What I like about this strategy is that there is very little turnover or rotation of ETFs needed. It makes little difference whether you rotate every month or year.

These are the rankings from lowest turnover to the highest.

Ticker

Name

20 Day Turnover

XTL

SPDR S&P Telecom ETF

Lowest Turnover

XLRE

The Real Estate Select Sector SPDR

XLB

Materials Select Sector SPDR

XLP

Consumer Staples Select Sector SPDR

XLY

Consumer Discretionary Select

XLV

Health Care Select Sector SPDR

XLU

Utilities Select Sector SPDR

XLI

Industrial Select Sector SPDR

XLK

Technology Select Sector SPDR

XLE

Energy Select Sector SPDR

XLF

Financial Select Sector SPDR

Highest Turnover

I should note that the Telecom and Real Estate ETFs are fairly new and maybe this is why they have lower turnover at this point in time.

Other Sector Rotation Ideas

Are there not other sector rotational ideas and funds we could employ? Absolutely!

First Trust Dorsey Wright Focus 5 ETF (FV) employs a momentum technique on their sector strategy. But since inception, I do not see any additional benefit as opposed to holding all the sectors equal-weight. Pass.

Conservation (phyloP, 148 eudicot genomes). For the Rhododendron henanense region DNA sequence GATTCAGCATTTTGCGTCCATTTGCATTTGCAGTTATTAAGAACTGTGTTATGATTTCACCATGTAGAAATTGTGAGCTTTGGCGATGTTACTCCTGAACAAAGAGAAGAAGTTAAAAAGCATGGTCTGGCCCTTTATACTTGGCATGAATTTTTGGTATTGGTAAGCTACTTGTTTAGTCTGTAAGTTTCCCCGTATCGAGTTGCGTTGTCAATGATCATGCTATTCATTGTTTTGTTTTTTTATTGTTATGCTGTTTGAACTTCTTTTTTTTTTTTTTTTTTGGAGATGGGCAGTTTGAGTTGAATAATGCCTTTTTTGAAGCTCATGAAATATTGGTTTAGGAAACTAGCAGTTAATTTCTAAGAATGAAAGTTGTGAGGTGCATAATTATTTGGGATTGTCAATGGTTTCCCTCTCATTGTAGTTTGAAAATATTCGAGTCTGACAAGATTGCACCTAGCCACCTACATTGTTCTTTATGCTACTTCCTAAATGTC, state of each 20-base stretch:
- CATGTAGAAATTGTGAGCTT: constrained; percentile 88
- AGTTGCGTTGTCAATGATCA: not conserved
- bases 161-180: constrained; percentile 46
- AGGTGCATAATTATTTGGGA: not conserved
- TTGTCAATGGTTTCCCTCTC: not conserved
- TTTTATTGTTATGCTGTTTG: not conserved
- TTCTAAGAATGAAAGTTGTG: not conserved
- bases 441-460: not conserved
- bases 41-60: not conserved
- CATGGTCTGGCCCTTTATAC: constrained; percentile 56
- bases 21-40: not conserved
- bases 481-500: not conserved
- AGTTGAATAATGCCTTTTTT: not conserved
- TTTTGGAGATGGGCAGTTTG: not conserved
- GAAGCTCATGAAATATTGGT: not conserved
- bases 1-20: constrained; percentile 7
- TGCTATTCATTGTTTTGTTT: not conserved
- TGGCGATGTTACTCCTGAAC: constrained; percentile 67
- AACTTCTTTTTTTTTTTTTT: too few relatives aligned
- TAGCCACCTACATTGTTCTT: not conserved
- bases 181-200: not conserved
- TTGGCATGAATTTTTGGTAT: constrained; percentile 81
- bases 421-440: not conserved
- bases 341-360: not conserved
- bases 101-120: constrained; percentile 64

And what about PowerShares DWA Tactical Sector Rotation (NASDAQ:DWTR)? I am even less impressed. From December 2015 until today, it has an annual return of 3.85% with a Sharpe Ratio of 0.65. First Trust did over 9% CAGR with a Sharpe of 0.95 and our 'all sectors equal-weight' did 11.7% CAGR with a Sharpe of 1.71. Pass.

So I throw it out to you - the informed reader - is it really worth spending the additional fees and costs to get someone to manage a sector rotation strategy for you?

What do you think about ETF-based sector rotational strategies?

Disclosure: I/we have no positions in any stocks mentioned, and no plans to initiate any positions within the next 72 hours. I wrote this article myself, and it expresses my own opinions. I am not receiving compensation for it (other than from Seeking Alpha). I have no business relationship with any company whose stock is mentioned in this article.